Switching to bonds when loans are scarce: Evidence from four U.S. crises
Manisha Goel and
Journal of Corporate Finance, 2018, vol. 52, issue C, 1-27
To what extent do public firms switch to bonds when bank credit supply falls, and how do their real outcomes compare to those of other firms? Examining four U.S. crises during 1988–2011 shows that only 8.4% of debt-receiving firms broke their reliance on loans and switched to bonds. These were high quality firms that, despite incurring large costs, did not suffer significantly more in output, investment, and employment than predominantly bond-issuing firms. Most firms either received loans, or no debt, and fared significantly worse. Thus, public firms do not widely substitute bonds for loans, remaining vulnerable to bank health fluctuations.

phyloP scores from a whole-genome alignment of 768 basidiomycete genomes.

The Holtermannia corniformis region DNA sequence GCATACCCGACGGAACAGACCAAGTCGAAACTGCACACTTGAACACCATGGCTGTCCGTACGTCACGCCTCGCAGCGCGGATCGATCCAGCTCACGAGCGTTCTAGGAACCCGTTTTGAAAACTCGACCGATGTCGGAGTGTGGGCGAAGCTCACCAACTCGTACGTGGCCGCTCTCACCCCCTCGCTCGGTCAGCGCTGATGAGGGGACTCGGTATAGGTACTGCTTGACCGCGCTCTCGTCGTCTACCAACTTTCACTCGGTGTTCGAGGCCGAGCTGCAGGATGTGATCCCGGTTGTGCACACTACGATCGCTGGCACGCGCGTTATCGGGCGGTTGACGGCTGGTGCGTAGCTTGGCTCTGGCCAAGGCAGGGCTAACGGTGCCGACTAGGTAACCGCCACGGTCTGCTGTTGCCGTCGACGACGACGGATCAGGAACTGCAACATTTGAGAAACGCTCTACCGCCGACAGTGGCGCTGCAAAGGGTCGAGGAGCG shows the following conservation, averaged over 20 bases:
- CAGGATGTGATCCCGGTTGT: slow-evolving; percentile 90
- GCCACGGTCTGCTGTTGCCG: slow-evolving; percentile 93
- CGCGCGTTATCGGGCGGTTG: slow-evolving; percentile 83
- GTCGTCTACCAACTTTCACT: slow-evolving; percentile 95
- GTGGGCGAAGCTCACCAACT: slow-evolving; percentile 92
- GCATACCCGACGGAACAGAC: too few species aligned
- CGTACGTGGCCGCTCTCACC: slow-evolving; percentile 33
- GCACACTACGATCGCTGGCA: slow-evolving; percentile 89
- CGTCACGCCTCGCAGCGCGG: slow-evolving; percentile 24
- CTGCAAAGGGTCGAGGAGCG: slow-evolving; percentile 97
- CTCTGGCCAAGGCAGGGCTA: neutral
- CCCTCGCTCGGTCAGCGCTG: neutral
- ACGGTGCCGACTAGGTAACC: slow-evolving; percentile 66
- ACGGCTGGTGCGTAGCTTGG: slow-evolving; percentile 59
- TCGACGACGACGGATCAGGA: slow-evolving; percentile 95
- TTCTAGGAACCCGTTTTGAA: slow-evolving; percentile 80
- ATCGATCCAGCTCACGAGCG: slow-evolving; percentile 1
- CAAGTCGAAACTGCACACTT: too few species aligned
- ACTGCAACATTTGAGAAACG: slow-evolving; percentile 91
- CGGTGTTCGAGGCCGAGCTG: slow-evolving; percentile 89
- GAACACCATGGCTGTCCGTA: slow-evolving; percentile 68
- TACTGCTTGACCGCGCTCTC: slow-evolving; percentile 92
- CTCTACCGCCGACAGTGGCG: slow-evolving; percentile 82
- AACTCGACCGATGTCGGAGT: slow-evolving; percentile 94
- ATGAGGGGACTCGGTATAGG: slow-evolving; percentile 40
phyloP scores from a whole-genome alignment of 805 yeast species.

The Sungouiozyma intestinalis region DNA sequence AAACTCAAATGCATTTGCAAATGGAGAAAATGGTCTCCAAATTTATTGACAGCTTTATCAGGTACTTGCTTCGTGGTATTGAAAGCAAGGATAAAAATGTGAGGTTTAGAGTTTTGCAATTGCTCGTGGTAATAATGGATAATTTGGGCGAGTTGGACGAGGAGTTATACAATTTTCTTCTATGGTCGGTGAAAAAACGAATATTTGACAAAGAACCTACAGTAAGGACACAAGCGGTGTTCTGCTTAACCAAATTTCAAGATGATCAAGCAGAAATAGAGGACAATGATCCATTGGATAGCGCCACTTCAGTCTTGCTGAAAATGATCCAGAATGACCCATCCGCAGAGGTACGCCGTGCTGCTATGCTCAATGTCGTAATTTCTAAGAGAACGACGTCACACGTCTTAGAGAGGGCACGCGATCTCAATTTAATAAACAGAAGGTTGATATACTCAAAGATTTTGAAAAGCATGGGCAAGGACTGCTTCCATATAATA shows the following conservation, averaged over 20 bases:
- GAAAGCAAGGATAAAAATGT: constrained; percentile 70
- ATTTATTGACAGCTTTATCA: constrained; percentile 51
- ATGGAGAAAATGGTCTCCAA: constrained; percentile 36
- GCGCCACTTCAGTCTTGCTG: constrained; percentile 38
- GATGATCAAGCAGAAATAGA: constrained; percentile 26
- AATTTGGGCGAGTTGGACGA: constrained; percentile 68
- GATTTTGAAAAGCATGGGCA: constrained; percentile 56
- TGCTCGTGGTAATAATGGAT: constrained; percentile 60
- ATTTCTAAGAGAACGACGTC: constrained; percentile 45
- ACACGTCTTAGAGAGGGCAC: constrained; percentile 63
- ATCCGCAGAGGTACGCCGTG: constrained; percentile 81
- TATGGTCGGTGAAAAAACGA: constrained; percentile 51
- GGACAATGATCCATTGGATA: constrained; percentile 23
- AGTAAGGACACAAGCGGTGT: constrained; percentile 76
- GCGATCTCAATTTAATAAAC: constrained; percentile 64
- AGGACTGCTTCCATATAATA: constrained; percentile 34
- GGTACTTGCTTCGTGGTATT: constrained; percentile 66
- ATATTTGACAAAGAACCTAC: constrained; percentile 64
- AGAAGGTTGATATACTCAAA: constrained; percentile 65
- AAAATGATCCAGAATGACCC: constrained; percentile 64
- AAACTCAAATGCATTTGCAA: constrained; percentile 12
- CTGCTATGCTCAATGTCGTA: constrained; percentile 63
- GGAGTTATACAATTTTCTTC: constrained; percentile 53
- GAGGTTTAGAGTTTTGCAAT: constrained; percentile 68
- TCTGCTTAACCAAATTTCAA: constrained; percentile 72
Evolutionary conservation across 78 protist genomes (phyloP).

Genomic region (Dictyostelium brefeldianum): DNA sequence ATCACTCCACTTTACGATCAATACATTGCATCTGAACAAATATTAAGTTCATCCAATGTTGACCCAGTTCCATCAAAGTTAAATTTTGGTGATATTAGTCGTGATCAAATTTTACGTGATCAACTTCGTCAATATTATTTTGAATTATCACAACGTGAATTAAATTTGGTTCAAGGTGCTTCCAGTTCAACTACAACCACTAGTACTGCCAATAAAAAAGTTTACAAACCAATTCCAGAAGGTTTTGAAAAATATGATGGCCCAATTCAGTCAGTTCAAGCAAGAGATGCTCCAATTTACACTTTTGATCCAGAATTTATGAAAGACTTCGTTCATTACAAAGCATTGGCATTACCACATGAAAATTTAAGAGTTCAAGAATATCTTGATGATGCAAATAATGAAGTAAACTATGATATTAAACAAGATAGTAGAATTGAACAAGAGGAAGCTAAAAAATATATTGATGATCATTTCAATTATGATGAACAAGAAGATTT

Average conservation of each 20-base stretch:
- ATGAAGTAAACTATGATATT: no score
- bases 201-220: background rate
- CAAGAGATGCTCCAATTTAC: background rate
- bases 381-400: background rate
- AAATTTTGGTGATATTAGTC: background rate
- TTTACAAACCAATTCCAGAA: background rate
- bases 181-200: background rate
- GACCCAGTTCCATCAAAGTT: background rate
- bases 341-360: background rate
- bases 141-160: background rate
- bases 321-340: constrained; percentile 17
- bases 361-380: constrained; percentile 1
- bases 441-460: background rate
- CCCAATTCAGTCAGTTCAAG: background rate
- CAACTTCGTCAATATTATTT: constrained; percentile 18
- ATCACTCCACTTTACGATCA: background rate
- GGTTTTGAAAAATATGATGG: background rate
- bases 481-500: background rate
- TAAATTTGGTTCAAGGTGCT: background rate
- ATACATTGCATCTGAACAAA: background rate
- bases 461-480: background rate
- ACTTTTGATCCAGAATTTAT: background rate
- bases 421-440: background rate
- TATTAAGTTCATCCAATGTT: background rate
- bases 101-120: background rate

Keywords: Financial crises; Corporate finance; Banks; Bonds; Employment; Output; Investment (search for similar items in EconPapers)
JEL-codes: E44 G01 G30 (search for similar items in EconPapers)
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Persistent link: https://EconPapers.repec.org/RePEc:eee:corfin:v:52:y:2018:i:c:p:1-27
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